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Update on Downloadable MediaCipher

The last time I wrote about Downloadable MediaCipher (a precursor to DCAS), I got a question about how Motorola DM compares to Widevine’s downloadable security solution. I’ve done some digging and discovered that the most important difference seems to be the target market. Widevine’s technology is IP-based, while Motorola DM is designed specifically for a more traditional cable network. Sure, MSOs could choose to deploy Widevine’s downloadable solution, but it would require switching to an entirely different network architecture. Seems unlikely.

There is still much I don’t know about Motorola DM (not to mention Widevine’s solution), but I plan to keep asking questions. If you have any to add to the list, leave a comment here.

3 Responses

  1. Just a correction…Widevine’s solution is Multi-network — Cable, Telco, Satellite or InternetTV

    It is alos Multi-platform and Multi Format…It is the Ultimate in consumer centric CAS/DRM.


  2. I guess larger point about DM is “…It’s not vendor-independent, but it is a workable solution in many cable systems…”

    How is it workable? what problem has been solved?

    If you still need a Motorola STB how has that enabled other CE devices to be attached to the operators network and function?

    Over the last two and a half decades, the traditional Analog delivery and consumption of entertainment content has transitioned to the digital world.

    In the 80’s and 90’s, the solutions for protecting entertainment copyrights focused primarily on a strong relationship between the entire value chain and the subscriber. This emphasis occurred because both the delivery methods and the consuming devices were generally limited to a relatively small and finite number. Content protection first emerged in the form of Conditional Access Systems, which evolved in the 90’s as the value chain model began to dissolve in the face of competition from file based distribution of entertainment content, e.g., DVDs and VOD. At that time, the major CAS/DRM companies included such as: Intertrust, NDS, Nagra, Motorola, Scientific Atlanta, Microsoft, & Content Guard. Their delivery mechanisms were dominated by the cable and satellite distribution models. Also, many of these early CAS/DRM systems locked users to particular networks and consumer electronic devices.

    In the late 90’s and early 00’s the delivery and consumption of entertainment content began to change. The internet became a delivery mechanism and wireless networks improved. Additionally, the number of consumer electronic devices targeted at enabling the consumption of entertainment content exploded exponentially. Also, concepts like the connected home and mobility became the buzz. Users began demanding choice and flexibility in how they receive and consume entertainment content. Furthermore, regulatory bodies like the FCC mandated that copyright protection technologies be separable from the terminal device. The FCC goal was retail availability of consumer electronic devices that could connect to service provider networks to consume entertainment content.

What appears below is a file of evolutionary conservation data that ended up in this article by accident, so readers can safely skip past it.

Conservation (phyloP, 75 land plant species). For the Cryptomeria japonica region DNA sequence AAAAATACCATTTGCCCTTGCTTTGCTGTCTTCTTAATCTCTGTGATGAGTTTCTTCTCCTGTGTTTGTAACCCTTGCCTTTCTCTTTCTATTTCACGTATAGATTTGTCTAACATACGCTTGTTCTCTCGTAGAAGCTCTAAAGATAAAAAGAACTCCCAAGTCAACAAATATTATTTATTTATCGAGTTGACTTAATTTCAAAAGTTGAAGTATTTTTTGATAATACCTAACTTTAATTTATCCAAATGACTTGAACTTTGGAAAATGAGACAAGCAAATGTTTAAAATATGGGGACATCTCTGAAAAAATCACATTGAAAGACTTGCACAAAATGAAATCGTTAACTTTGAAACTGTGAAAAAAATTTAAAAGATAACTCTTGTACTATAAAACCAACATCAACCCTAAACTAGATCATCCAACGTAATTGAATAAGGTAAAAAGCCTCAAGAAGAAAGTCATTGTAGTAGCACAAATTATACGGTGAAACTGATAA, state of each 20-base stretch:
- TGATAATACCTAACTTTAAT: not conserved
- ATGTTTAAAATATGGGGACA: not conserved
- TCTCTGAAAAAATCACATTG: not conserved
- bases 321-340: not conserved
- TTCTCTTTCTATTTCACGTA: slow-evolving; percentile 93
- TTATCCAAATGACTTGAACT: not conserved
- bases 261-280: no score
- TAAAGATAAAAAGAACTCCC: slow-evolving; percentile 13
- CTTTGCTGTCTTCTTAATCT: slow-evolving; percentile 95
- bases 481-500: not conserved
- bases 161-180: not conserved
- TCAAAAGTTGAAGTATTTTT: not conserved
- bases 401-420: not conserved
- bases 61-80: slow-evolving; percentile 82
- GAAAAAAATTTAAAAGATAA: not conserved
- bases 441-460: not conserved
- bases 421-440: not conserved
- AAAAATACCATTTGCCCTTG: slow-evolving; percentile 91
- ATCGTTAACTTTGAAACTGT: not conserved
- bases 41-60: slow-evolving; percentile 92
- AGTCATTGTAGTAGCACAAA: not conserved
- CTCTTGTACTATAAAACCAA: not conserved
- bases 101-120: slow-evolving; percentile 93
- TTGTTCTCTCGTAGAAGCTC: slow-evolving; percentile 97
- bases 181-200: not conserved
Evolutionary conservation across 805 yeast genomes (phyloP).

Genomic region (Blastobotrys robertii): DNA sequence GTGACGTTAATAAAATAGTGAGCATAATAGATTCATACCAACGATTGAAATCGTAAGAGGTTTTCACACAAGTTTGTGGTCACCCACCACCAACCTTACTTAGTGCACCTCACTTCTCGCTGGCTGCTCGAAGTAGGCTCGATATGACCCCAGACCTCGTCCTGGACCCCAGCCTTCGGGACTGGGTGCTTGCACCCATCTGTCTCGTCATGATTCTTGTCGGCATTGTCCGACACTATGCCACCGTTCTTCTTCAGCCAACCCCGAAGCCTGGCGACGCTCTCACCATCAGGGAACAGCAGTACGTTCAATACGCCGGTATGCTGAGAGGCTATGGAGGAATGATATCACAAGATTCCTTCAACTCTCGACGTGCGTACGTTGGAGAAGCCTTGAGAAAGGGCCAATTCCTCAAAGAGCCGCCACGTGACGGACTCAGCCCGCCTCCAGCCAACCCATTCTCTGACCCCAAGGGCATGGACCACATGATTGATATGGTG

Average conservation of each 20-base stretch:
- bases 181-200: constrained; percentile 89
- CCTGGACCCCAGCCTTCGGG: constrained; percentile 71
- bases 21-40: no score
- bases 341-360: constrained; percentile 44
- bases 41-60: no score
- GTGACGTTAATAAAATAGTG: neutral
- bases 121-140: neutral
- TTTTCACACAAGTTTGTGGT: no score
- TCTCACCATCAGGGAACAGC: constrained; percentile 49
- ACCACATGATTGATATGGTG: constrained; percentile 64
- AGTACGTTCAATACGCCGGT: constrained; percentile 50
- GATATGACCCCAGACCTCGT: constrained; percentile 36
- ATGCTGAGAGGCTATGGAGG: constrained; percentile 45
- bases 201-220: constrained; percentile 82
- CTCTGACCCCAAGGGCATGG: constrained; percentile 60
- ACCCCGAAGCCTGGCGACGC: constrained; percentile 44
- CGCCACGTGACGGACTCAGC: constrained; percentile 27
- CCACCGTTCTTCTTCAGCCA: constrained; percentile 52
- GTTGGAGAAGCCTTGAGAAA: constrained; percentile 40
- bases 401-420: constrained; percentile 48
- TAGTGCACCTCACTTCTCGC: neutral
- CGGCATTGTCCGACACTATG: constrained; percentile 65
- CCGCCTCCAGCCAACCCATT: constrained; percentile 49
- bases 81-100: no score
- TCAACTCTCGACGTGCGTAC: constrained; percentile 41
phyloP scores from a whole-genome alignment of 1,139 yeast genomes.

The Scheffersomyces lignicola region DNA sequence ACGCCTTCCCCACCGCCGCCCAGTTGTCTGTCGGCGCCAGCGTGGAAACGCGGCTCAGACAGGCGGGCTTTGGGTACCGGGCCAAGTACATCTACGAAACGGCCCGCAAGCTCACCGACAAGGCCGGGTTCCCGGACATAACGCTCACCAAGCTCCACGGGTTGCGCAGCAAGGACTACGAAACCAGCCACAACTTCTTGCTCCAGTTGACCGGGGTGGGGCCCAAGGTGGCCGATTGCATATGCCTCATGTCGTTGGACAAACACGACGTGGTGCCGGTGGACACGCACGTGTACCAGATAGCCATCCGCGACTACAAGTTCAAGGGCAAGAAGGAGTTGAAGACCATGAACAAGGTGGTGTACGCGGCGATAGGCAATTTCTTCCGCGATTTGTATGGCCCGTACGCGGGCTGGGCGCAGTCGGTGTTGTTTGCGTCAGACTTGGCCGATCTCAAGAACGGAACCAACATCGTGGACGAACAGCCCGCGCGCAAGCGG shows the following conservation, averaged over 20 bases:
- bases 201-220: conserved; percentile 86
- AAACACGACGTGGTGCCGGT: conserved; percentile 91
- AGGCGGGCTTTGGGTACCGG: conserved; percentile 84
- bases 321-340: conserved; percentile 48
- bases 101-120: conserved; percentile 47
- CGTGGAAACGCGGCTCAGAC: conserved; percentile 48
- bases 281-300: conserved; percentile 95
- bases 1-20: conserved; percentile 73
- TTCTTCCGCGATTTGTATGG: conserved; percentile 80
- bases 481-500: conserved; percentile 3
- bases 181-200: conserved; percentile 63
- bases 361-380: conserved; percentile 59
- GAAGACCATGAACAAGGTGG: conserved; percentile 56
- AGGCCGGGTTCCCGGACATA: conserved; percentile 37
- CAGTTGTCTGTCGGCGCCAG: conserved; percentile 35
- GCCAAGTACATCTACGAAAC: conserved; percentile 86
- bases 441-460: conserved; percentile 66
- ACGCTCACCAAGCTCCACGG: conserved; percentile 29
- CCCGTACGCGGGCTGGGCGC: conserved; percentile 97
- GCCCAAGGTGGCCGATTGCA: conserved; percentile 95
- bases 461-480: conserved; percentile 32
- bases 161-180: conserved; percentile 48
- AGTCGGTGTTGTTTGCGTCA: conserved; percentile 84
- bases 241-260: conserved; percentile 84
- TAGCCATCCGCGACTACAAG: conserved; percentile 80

In 2006, “You” were named the Times Magazine person of the year as video production became democratized

    At least because of the above influencing factors, during 2007 entertainment content technologies and technologies that protect the copyrights of entertainment content will become user/device and content centric.

    This is where DM needs to focus if Motorola wants to address the Connected Home.

    Note: Widevine and Motorola have an partnership begining in 2004 that enables Motorola customers to use Widevine’s content protection solutions in their networks giving them seperable security today.

    Red Herring recently named Widevine the Switzerland of DRM…This is really what the FCC, Consumers and the CEA had in mind.

  3. Motorola Signs Reseller Deal With Widevine
    Will Sell Conditional Access, Digital Right Management Products Globally
    By Todd Spangler — Multichannel News, 4/30/2008 10:42:00 AM


    Motorola’s Home and Networks Mobility Division has signed a global reseller agreement with Widevine Technologies that will let Motorola sell, service and support Widevine’s downloadable conditional access and digital rights management products globally.

    Currently, Motorola and Widevine jointly support over fifty video service providers worldwide. The joint solution includes Motorola’s consumer devices, compression and infrastructure solutions for video delivery and Widevine’s Cypher conditional access technology, which enables telco, cable or other service providers to use a single content security solution for protecting content delivered to set-top boxes, DVRs and PCs.

    Privately held Widevine is backed by Cisco Systems, Charter Ventures, Constellation Ventures, Dai Nippon Printing Co., PaceSetter Capital Group, Phoenix Partners, Telus and VantagePoint Venture Partners.

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